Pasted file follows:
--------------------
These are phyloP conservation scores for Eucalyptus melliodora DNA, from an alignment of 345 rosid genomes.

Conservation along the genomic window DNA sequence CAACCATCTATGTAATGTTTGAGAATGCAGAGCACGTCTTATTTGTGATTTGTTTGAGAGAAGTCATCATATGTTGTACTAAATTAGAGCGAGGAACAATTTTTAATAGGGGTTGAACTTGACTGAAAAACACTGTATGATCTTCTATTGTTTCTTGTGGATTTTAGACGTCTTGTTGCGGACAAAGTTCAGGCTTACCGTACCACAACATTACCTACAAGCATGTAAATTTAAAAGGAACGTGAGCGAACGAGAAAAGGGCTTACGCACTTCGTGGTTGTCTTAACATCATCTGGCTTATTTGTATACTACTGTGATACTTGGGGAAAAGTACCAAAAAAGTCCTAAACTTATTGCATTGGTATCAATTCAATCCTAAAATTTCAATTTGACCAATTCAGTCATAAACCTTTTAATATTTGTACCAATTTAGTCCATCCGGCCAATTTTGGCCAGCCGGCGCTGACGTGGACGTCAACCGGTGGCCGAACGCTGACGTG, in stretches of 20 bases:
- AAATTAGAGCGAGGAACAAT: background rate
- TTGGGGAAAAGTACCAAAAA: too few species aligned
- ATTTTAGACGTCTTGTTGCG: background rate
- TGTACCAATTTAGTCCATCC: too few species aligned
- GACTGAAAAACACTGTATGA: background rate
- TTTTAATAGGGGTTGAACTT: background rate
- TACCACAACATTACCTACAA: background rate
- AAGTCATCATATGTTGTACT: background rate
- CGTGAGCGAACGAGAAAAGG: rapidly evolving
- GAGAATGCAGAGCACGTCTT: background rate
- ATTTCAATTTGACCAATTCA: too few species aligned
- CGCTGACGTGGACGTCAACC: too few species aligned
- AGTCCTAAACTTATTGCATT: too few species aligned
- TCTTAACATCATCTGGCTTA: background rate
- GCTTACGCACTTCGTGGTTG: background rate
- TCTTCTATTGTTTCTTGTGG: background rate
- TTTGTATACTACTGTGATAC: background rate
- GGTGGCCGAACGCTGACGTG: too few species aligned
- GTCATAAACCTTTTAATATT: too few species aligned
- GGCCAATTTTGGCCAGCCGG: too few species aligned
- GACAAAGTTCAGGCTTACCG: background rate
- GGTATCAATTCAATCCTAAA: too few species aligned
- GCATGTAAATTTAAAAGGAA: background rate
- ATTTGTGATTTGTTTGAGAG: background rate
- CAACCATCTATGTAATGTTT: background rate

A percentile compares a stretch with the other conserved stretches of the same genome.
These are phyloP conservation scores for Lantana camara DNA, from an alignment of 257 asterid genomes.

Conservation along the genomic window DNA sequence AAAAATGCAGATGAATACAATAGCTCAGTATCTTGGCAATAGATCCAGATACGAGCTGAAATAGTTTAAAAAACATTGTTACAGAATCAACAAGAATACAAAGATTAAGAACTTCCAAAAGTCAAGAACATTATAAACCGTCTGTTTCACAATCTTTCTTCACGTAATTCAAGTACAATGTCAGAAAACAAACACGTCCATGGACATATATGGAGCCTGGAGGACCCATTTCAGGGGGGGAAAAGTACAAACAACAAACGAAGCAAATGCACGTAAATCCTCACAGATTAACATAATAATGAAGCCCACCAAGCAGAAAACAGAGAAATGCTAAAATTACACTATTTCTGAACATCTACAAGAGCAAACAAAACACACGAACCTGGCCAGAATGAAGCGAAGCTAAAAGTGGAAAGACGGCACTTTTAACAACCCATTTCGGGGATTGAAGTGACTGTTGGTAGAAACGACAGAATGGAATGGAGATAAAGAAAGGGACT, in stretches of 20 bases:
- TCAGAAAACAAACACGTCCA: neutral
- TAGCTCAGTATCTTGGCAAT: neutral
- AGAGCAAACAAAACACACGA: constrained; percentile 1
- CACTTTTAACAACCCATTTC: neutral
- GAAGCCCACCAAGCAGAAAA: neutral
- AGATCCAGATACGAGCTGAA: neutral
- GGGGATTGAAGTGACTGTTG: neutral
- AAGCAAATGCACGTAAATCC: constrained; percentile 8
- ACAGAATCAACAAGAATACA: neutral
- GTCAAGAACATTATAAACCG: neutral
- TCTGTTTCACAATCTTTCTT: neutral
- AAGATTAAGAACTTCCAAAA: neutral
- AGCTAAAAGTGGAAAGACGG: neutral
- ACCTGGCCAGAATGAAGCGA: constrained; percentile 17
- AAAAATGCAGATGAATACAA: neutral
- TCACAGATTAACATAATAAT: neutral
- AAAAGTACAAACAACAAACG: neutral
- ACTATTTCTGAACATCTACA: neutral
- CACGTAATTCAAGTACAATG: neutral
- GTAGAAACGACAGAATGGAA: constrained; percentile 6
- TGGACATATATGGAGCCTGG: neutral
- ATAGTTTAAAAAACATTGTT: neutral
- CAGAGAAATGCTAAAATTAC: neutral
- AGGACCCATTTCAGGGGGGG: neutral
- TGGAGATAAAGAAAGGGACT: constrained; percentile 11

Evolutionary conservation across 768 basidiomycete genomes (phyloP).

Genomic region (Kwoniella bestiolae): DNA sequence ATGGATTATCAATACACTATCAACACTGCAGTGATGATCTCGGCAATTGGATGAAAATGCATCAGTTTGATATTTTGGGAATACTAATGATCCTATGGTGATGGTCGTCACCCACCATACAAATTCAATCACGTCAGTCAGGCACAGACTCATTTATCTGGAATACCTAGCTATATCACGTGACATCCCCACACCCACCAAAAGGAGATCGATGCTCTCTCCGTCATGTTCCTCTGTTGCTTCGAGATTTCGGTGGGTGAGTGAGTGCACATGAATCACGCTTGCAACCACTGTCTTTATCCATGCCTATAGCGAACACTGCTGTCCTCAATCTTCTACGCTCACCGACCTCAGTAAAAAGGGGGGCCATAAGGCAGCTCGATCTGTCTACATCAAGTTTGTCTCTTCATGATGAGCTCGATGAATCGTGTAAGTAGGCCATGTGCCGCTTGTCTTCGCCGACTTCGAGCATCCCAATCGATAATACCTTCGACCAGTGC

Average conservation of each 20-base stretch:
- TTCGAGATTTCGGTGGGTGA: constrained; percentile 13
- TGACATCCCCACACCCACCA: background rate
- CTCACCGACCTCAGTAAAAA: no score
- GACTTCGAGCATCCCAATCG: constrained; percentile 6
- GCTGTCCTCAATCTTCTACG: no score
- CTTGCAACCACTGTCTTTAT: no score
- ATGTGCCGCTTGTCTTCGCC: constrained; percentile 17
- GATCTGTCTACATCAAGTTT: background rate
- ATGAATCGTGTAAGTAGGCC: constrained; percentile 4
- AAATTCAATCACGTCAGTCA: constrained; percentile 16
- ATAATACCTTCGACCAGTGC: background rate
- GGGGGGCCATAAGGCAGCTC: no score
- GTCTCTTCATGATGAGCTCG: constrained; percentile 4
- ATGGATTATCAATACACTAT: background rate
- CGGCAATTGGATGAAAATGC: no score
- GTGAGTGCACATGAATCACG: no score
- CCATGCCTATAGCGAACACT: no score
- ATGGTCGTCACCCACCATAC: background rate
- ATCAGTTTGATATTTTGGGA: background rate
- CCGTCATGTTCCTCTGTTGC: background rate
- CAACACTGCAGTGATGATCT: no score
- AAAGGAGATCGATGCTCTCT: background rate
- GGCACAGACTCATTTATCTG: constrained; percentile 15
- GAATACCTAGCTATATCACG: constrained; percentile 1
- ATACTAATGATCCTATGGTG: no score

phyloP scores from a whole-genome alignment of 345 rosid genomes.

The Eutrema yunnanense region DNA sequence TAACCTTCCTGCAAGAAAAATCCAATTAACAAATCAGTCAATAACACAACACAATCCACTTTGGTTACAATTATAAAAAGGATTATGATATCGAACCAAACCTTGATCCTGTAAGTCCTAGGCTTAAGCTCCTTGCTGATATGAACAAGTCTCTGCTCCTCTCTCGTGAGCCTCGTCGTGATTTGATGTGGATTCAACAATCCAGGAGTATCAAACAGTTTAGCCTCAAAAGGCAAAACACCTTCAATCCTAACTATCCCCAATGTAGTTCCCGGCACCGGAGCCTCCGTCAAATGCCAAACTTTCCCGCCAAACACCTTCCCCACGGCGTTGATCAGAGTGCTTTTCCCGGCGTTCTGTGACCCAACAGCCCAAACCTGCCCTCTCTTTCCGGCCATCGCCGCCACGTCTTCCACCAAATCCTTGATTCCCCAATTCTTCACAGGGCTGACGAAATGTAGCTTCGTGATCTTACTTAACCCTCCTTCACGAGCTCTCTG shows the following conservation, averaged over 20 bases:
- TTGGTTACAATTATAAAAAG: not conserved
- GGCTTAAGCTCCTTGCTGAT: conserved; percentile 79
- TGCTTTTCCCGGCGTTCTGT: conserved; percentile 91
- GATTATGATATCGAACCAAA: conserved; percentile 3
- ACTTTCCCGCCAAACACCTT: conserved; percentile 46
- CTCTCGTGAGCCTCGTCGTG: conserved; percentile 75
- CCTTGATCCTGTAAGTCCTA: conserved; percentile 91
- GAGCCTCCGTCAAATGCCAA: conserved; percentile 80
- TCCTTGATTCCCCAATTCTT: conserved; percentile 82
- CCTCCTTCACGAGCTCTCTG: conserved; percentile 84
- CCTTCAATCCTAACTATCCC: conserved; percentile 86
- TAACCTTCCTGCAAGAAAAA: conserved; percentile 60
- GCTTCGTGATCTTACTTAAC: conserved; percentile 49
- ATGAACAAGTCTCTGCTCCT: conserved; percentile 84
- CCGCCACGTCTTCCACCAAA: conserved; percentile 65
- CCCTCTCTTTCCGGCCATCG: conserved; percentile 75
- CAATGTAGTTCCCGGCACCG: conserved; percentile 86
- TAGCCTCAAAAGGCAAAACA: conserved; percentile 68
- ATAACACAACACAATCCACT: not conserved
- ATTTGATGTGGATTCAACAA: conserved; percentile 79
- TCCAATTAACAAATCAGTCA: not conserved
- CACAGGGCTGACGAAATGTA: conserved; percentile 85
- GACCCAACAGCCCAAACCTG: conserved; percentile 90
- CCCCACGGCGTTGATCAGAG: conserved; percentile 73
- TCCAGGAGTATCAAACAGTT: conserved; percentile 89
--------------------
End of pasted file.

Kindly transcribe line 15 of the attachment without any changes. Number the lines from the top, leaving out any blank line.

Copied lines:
- AGTCCTAAACTTATTGCATT: too few species aligned